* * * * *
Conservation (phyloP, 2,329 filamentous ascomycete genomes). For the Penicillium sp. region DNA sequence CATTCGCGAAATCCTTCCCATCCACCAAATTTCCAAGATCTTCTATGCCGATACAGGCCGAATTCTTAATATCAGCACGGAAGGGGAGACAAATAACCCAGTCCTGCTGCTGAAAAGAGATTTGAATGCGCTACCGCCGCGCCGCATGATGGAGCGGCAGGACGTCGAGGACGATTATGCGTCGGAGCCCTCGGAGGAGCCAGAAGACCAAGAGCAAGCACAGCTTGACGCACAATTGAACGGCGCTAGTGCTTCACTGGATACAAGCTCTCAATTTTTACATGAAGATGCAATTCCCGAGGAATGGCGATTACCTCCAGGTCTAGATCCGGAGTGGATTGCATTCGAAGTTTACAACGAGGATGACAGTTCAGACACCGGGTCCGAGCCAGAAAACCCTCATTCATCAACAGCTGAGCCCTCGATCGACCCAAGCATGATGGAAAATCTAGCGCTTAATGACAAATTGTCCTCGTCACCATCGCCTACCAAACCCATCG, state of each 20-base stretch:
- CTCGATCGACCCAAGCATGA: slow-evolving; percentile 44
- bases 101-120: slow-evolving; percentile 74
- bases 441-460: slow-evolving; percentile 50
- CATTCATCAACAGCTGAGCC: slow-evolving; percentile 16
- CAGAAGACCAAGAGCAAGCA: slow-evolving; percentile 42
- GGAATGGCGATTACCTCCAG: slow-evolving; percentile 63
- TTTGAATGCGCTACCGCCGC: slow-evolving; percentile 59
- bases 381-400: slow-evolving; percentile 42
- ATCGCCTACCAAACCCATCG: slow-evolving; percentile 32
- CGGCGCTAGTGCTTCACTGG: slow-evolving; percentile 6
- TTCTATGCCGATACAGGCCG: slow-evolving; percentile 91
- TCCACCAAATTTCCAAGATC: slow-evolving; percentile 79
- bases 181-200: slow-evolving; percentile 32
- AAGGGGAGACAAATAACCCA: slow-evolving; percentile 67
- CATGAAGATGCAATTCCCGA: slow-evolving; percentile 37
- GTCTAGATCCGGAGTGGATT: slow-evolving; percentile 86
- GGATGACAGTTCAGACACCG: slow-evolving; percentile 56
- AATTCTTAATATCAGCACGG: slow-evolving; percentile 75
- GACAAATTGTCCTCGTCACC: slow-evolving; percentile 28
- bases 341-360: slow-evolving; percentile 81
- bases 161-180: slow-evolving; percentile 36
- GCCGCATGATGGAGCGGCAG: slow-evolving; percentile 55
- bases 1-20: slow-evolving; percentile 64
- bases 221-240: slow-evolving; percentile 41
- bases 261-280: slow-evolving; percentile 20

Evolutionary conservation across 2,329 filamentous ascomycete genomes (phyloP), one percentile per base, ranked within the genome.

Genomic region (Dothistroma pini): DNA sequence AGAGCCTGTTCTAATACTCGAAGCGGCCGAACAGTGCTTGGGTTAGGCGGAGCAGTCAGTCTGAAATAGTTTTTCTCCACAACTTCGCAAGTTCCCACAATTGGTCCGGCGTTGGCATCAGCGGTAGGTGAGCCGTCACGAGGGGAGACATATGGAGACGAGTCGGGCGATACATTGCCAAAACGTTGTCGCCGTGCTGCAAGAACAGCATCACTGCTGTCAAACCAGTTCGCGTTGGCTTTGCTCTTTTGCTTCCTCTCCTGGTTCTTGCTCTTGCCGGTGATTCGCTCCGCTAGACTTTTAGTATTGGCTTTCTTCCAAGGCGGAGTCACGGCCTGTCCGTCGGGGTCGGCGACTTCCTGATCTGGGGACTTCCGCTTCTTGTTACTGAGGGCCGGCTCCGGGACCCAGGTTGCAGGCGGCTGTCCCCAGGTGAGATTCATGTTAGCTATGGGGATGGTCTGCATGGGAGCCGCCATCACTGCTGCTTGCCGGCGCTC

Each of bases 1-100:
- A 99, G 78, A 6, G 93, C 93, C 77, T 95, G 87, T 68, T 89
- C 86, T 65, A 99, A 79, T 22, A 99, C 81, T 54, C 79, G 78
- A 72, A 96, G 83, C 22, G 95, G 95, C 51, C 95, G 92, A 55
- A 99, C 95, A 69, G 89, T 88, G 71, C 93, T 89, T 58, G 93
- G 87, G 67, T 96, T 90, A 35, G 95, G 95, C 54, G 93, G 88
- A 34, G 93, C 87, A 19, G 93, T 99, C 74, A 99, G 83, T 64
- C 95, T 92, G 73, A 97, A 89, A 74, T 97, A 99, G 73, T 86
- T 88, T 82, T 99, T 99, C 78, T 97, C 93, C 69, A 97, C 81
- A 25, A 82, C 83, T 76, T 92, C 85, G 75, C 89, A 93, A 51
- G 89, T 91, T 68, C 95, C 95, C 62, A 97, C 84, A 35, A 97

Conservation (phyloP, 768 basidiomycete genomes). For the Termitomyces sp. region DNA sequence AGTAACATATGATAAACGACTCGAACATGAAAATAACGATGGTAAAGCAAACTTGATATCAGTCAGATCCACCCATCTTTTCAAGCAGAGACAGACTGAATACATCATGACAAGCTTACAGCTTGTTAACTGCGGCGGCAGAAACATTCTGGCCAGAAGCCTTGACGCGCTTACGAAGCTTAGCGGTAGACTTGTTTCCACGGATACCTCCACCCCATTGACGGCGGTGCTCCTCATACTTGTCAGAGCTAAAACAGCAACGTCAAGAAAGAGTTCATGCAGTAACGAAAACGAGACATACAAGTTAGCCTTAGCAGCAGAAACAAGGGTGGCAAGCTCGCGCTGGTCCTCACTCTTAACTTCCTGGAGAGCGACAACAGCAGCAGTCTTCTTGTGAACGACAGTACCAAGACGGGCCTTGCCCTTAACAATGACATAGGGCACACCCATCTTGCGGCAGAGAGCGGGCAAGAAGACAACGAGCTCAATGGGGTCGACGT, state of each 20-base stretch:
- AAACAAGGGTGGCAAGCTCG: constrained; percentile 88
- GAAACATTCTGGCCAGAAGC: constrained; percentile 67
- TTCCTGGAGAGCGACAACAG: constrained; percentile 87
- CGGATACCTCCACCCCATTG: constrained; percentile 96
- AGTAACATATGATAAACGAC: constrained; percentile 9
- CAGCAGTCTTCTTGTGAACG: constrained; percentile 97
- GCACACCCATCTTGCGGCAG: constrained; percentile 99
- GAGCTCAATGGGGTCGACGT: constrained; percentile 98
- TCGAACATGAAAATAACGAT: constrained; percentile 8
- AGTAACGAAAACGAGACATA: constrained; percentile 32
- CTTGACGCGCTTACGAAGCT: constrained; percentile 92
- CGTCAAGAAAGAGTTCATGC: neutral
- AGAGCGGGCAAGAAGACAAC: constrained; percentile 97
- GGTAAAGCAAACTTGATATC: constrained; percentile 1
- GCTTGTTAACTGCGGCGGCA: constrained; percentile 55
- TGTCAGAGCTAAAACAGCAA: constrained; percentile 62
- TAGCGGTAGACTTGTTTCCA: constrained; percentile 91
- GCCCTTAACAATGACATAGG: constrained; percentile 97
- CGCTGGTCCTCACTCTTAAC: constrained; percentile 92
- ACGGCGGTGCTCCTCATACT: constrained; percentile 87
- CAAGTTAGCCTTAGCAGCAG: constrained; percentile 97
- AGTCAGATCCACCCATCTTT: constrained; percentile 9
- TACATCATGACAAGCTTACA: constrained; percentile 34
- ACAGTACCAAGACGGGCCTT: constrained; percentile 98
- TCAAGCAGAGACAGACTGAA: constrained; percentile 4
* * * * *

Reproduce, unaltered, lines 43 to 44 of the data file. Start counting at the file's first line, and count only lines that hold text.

- TTCCTGGAGAGCGACAACAG: constrained; percentile 87
- CGGATACCTCCACCCCATTG: constrained; percentile 96